$400 B and Counting: India Puts Up A Special FX Show
Current account deficit widens to 2.4% of GDP in June quarter; exports rebound in August
Gayatri Nayak & Atmadip Ray
Mumbai | Kolkata: Four years after a currency crisis singed Indian financial assets, the country’s foreign exchange reserves have surged to a record $400 billion, up 45% from the trough, bolstering the hope that there’s enough cushion to face any headwinds originating in global markets.
India now ranks eighth in foreign exchange reserves in a list that’s headed by China ($3.09 trillion) and Japan ($1.2 trillion).
The record amount of reserves accumulated, mainly through the flow of funds from portfolio investors and foreign direct investment in manufacturing as well as services, reflects the strength of India’s macro economy and investor faith in growth.
But the swelling dollar corpus has meant a stronger rupee, hurting exports amid rising imports, thus posing a currency manage- Foreign direct investment $ BILLION
Foreign portfolio investors $ BILLION
Valuation gain $ BILLION ment challenge for the Reserve Bank of India (RBI).
The current account deficit (CAD) widened to 2.4% of gross domestic product in the June quarter, up from 0.1% in the year-ago period, the central bank said. To be sure, a recovery in global demand helped India’s exports re- bound in August after slowing in July, the government said on Friday in a separate data release. But imports outpaced exports and grew 21%, widening the trade deficit to $11.6 billion from $7.7 billion in the year-ago period.
“Record high foreign reserves, mainly borne out of strong port- folio inflows, reinforce investors’ positive view on the economy, beyond the attraction of higher yields and a stable currency,” said Radhika Rao, economist at DBS Bank in Singapore. “With the central bank intervening heavily in the forwards space, the reserves stock is bound to climb further as those swaps mature.”
Foreign exchange reserves stood at $400.73 billion for the week ended September 8, RBI said on Friday. Of this, about 6% was contributed by currency movements with the dollar depreciating across a range of currencies.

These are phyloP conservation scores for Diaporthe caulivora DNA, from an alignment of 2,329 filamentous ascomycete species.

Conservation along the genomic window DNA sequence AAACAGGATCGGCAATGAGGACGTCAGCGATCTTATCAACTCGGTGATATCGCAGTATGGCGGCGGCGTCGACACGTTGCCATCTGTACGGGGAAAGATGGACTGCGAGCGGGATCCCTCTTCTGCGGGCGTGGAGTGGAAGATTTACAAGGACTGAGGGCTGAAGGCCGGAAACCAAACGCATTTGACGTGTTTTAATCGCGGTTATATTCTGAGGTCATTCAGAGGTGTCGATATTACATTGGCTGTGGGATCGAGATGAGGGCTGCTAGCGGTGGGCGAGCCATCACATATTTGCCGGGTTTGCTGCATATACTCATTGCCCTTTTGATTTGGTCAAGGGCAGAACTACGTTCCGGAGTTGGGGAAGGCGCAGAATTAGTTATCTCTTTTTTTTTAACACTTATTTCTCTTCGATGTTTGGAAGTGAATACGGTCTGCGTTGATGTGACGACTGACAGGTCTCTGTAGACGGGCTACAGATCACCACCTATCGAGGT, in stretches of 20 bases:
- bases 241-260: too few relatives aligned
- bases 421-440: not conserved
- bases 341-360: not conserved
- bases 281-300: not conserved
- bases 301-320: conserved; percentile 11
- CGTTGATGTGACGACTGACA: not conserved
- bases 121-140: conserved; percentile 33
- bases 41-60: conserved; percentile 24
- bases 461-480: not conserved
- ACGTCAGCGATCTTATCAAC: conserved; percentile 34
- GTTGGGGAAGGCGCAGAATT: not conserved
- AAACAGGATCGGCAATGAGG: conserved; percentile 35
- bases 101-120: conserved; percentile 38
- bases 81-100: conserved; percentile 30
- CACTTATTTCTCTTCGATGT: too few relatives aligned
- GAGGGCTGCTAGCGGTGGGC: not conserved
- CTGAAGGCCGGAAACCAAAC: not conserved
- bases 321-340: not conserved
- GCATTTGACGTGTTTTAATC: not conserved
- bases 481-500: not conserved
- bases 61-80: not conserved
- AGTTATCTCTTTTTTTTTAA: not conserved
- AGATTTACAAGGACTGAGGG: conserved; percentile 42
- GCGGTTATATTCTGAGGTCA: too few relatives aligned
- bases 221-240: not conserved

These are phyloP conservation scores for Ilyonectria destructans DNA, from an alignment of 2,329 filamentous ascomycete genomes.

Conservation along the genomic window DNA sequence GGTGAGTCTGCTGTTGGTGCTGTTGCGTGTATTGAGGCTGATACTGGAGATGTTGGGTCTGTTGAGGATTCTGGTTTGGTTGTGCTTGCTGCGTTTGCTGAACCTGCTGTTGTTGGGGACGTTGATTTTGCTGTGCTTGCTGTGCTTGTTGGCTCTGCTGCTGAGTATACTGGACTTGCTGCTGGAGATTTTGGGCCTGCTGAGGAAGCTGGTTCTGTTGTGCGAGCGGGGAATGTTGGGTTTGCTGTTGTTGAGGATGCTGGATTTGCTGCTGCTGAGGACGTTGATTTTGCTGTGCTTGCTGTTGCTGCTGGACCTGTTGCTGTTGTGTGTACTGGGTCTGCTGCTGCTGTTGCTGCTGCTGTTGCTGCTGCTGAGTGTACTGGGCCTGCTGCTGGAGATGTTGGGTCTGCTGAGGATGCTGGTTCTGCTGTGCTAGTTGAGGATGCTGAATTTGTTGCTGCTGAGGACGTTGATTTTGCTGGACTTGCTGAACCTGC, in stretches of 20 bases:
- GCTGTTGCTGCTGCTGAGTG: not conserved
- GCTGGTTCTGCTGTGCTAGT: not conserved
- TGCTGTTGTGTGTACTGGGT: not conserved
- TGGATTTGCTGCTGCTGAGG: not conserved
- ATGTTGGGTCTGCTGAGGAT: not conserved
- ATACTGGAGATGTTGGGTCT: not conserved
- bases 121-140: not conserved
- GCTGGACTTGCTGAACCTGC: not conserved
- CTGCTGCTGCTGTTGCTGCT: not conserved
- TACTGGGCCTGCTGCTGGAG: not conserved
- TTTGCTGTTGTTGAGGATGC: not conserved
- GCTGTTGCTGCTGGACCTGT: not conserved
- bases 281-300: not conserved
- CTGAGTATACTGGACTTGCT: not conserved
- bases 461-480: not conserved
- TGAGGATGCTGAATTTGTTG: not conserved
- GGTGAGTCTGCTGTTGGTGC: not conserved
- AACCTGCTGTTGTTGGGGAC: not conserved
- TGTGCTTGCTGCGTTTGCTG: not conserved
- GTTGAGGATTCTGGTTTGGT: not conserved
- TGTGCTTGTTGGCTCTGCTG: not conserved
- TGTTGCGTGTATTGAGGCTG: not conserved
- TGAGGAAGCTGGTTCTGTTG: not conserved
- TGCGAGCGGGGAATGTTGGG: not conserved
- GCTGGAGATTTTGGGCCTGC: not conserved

India was among those at the receiving end of global financial turmoil in 2013 when then US Federal Reserve chairman Ben Bernanke roiled the markets with comments on the possible tapering of the quantitative easing that began after the 2008 global financial crisis.
(All data for April-June 2017)
“The company is currently actively working with the GoI (government of India), Panatone and HPIL to finalise the scheme of demerger and expects that the same shall be finalised sometime in the near future,” the company had said in its FY17 annual report.
The Tata group holds a stake of nearly 49% in Tata Communications through Panatone Finvest Ltd, an investment arm that holds over 30%, Tata Sons and Tata Power. According to a recent Morgan Stanley report, the potential beneficiaries of the property separation include the government (51%), minority holders who sold their stake to Tata in an open offer in 2002 (25%), and existing minority shareholders (24%). This last group include Life Insurance Corporation of India (LIC), Government Pension Fund Global, Baron Emerging Markets Fund and Amansa Holdings.
According to sources, the Tata group is expected to hold a 3-4% stake in the landholding company. It didn’t comment on its holding in this entity. The Tata Communications stock, which has risen nearly 13% in the past month, ended at Rs 707.50, up by 0.31%, on the Bombay Stock Exchange on Friday. Analysts at Morgan Stanley attributed the surge to the expectations of a settlement on the land. The Tata group acquired a 45% stake in VSNL in 2002 in two transactions — 25% from the government and 20% from shareholders via the open offer. As part of the divestment process, the government divided VSNL’s 1,500 acre landholding into two parts — one stayed with the telecom operator and the other went to what eventually became Hemisphere Properties in 2005-06. While the Tata group has over time consolidated its control over VSNL, it had to sign away rights to the surplus land holdings.